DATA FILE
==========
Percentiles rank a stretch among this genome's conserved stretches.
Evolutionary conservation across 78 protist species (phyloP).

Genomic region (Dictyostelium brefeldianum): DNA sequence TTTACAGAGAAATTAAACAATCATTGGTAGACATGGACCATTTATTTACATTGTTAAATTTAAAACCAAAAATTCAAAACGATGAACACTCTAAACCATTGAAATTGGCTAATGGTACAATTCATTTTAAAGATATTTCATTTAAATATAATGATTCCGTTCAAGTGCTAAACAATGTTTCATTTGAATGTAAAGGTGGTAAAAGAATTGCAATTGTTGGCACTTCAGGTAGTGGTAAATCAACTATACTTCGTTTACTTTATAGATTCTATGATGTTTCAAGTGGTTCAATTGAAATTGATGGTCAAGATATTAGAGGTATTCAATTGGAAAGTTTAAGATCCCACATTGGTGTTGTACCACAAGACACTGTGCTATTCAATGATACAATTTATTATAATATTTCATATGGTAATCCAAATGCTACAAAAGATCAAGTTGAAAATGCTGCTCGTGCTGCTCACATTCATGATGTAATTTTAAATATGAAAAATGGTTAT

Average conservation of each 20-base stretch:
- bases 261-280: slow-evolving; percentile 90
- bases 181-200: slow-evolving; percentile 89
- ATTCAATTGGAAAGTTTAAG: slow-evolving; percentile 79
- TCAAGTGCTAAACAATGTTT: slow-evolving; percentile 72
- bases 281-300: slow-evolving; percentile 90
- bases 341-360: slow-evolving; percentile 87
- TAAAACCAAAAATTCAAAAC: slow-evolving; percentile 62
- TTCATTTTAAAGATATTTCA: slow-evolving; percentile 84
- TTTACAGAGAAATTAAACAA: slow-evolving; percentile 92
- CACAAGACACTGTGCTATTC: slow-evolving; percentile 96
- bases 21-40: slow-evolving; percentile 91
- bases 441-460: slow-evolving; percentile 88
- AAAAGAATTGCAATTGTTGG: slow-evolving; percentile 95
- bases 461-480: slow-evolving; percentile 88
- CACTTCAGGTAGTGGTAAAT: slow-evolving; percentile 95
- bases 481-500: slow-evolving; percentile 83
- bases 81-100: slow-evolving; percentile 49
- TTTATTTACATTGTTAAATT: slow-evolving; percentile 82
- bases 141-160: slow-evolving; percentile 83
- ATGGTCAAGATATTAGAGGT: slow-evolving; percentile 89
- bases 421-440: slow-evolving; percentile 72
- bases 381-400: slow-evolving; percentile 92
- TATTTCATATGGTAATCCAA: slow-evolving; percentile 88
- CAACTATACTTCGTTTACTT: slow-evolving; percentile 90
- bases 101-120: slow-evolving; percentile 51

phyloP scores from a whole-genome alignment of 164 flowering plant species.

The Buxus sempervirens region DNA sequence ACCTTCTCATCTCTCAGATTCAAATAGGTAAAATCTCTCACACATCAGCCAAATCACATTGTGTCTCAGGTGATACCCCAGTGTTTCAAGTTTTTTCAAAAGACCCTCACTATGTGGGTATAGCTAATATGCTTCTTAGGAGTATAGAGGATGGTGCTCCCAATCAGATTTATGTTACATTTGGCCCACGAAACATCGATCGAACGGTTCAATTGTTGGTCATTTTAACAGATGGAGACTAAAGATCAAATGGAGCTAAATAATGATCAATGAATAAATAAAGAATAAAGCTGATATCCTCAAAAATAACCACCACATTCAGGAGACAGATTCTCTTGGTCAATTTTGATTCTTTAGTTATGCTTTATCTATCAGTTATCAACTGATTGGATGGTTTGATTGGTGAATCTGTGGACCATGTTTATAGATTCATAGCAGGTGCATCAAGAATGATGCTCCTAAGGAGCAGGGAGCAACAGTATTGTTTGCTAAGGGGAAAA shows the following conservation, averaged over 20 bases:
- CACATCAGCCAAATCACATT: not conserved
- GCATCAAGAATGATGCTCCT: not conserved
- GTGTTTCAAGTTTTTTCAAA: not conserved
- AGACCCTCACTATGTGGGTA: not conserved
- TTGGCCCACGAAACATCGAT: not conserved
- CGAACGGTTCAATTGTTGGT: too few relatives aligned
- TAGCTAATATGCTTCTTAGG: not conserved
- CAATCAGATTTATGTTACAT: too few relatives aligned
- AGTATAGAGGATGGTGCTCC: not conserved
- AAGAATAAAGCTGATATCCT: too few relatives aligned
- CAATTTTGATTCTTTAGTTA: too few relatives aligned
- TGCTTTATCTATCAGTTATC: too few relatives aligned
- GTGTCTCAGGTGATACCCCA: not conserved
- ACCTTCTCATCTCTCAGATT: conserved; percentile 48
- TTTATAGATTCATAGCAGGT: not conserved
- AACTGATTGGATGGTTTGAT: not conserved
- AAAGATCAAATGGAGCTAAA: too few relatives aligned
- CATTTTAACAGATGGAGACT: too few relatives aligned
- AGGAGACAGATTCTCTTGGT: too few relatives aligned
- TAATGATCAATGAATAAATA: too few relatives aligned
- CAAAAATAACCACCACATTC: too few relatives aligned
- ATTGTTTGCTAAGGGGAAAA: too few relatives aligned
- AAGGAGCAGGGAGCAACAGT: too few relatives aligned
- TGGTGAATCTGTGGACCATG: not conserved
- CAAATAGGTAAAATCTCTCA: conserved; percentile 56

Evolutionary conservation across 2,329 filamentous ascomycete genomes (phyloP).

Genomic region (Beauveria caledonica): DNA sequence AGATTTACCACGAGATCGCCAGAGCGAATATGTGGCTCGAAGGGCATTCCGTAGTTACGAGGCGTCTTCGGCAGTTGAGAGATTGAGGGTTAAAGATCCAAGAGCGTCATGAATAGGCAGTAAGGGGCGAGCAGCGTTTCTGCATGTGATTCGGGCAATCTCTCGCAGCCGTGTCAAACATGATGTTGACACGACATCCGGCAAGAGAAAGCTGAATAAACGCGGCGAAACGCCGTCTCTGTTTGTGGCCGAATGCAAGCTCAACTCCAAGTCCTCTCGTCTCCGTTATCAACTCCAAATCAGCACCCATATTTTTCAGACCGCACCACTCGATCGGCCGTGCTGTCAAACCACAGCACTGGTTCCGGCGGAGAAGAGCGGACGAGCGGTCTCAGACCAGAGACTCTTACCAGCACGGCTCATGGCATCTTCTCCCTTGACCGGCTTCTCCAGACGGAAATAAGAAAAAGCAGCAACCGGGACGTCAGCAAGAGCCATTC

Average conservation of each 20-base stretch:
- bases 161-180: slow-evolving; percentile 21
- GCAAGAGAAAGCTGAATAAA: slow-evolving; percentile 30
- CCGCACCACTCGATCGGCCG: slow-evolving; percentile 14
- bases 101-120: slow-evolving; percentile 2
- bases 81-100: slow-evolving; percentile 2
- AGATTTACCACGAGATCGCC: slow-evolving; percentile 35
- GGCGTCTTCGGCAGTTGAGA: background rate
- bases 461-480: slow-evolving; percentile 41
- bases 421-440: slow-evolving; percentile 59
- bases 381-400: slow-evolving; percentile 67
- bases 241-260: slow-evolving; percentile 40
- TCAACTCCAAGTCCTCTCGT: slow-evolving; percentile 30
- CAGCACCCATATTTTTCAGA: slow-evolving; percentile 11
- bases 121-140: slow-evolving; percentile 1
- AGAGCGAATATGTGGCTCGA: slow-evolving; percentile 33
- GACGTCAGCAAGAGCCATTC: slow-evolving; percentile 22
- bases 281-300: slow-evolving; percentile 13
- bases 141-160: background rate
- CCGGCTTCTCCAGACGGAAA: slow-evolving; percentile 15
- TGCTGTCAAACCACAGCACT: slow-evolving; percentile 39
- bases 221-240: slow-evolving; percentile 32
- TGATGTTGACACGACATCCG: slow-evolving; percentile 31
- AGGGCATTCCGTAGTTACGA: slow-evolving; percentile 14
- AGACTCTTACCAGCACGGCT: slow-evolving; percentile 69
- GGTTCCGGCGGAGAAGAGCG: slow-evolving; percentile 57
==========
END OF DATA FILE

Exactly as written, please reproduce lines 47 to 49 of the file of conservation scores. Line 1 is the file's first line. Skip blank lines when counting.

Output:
- AACTGATTGGATGGTTTGAT: not conserved
- AAAGATCAAATGGAGCTAAA: too few relatives aligned
- CATTTTAACAGATGGAGACT: too few relatives aligned